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Forum: As Global Temps Heat Up, So Does Opportunity For Action

By BREANNA GROW | WGLT.org

Real-feel estimates topped out at a sweltering 120 degrees Thursday; the day before, at 114 degrees. If you struggle to remember many days like that when you were a kid, your memory isn’t failing you, speakers at a climate change panel Thursday warned; it is getting hot in here.

Over 100 people gathered for the forum inside the sanctuary of the Normal First United Methodist Church. Meghan Hassett, Midwest campaign coordinator with the Union of Concerned Scientists, delivered the bad news first: Unless humans take drastic measures to reduce greenhouse gases, McLean County will see the average number of annual 100-degree heat index days jump from six to 67 by century’s end.

Hassett discussed the report and the implications of a hotter McLean County on WGLT’s Sound Ideas Wednesday.

She said while it is still possible to “preserve a recognizable future” for those growing up in a warmer world, “we’ve got a big to-do list.”

Hassett wasn’t referring to the whole of humanity; rather she and fellow speakers argued Illinoisans can and must work to enact change here at home.

Hassett said global emissions have a big influence on rising heat indexes. And while that means a much hotter — and more dangerous — world without climate action, it also means there are opportunities to protect ourselves from the worst-case scenario.

That’s why the Union of Concerned Scientists joined the Illinois Clean Jobs Coalition backing the proposed Clean Energy Jobs Act, Hassett said. The legislation builds on the 2016 Future Energy Jobs Act, a plan to ensure renewable energy provides for 25% of Illinois’ power by 2025.

Amanda Pankau, energy campaign coordinator for the nonprofit Prairie Rivers Network, said FEJA has already produced results. While nationwide solar jobs declined last year, Illinois saw a 37% jump in solar jobs, she said.

But Illinois still leads the nation in carbon pollution from its electricity production and transportation sectors, Pankau said, leading the coalition to develop this latest proposal. Policy goals outlined in the Clean Energy Jobs Act include reaching 100% carbon-free power sector by 2030, and 100% renewable energy by 2050; increasing the use of mass transit and electric vehicles; and ensuring the renewable energy sector offers quality jobs to economically disadvantaged communities, including communities of color and those impacted by the decline of the fossil fuel industry.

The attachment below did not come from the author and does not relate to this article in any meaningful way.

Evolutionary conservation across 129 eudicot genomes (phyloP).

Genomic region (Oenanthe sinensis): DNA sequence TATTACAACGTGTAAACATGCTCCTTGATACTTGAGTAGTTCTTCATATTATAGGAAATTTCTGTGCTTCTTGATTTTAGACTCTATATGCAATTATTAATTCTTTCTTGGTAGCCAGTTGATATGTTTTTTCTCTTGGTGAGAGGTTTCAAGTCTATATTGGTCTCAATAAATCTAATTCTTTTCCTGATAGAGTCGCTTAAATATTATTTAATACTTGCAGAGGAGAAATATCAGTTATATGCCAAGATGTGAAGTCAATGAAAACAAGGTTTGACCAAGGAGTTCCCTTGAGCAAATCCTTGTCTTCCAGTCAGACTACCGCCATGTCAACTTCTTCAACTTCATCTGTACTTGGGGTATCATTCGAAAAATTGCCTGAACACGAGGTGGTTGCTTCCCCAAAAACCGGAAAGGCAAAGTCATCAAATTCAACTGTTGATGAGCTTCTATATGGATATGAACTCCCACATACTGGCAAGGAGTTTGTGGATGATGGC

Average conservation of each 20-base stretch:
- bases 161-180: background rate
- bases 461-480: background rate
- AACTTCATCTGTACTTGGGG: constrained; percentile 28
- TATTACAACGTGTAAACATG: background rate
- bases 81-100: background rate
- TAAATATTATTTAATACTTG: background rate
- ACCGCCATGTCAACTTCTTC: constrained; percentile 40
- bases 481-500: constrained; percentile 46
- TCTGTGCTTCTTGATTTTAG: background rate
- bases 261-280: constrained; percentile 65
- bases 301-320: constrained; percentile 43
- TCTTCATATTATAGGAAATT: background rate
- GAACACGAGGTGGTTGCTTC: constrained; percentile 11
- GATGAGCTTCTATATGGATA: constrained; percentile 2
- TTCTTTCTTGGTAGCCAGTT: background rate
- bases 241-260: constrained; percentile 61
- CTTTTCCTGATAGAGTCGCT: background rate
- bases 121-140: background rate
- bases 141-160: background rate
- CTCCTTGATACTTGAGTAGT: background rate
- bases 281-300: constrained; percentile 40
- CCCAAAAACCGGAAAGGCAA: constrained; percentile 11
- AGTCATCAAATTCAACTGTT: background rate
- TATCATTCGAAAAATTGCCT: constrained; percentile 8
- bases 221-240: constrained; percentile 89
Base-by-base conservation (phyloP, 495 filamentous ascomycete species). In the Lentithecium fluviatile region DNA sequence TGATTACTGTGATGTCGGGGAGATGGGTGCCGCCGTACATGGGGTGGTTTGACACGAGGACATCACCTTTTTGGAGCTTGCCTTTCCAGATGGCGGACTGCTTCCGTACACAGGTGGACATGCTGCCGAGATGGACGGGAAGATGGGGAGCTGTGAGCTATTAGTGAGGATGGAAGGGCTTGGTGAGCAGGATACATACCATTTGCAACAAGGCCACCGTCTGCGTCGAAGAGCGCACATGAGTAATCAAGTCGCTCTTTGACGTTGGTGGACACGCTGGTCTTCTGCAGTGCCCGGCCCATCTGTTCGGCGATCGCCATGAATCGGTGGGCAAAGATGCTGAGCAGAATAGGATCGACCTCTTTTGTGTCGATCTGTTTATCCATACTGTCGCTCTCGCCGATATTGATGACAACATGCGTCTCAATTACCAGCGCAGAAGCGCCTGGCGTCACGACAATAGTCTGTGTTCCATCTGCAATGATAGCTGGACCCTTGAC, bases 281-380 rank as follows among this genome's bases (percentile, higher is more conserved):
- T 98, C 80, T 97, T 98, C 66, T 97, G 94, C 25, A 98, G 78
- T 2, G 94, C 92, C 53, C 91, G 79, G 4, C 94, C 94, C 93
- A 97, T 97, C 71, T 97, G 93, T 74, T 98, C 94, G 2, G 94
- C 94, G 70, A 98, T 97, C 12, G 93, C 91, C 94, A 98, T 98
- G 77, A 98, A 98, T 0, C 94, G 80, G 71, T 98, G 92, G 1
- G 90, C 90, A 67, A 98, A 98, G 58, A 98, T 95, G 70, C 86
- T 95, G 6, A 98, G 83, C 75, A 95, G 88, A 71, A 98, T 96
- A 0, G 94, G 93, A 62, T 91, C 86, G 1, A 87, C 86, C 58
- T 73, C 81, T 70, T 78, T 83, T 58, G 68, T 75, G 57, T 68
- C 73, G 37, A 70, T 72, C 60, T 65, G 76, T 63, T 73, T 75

Pankau said while CEJA has the co-sponsors needed to pass the Illinois Senate, the proposal hasn’t gained the necessary support to pass in the House. She noted Gov. JB Pritzker has committed to making Illinois’ power sector 100% renewable by 2050. “So we have a landscape where we should be able to get this bill through to the veto session that’s coming up,” she added.

In the meantime, Dr. William Rau, Illinois State University professor emeritus of industrial sociology, has his own to-do list for Bloomington-Normal.

Rau outlined a seven-point action plan that begins with developing a local response, recruiting volunteers to make phone calls and knock on doors to warn the estimated 6,000 Bloomington-Normal residents living without air-conditioning of the coming heat wave. Illinois People’s Action is already seeking volunteers to act as modern-day “Paul Reveres” to spread the word, he said.

The community also needs to take a hard look at whether its power system can hold up under sustained higher temperatures, he said. Rau also suggested elected officials consider adding splash pads and misters to keep vulnerable residents cool, plant more trees, replace turf with carbon-capturing prairie grasses, and “white-coat” dark, heat-absorbing surfaces like asphalt.

Cate York of the Citizens Utility Board offered an even smaller step toward reform: start with your electric bill.

“As part of FEJA, state regulations … required electric utilities to ramp up their energy efficiency programs. So that means that if you’re an Ameren customer, there are a number of different programs that a lot of folks are eligible for,” she said.

For example, those meeting certain income guidelines or living in multifamily housing qualify to receive free LED lightbulbs, enhanced powerstrips, water-saving showerheads and other products.

Ameren also offers lower rates on electricity used during non-peak hours for those enrolled in its Power-Smart Pricing program, she said. And any electric utility customer can take advantage of current 30-40% state rebates on the cost of installing solar panels at their home, York added.

Read the entire article at WGLT.org

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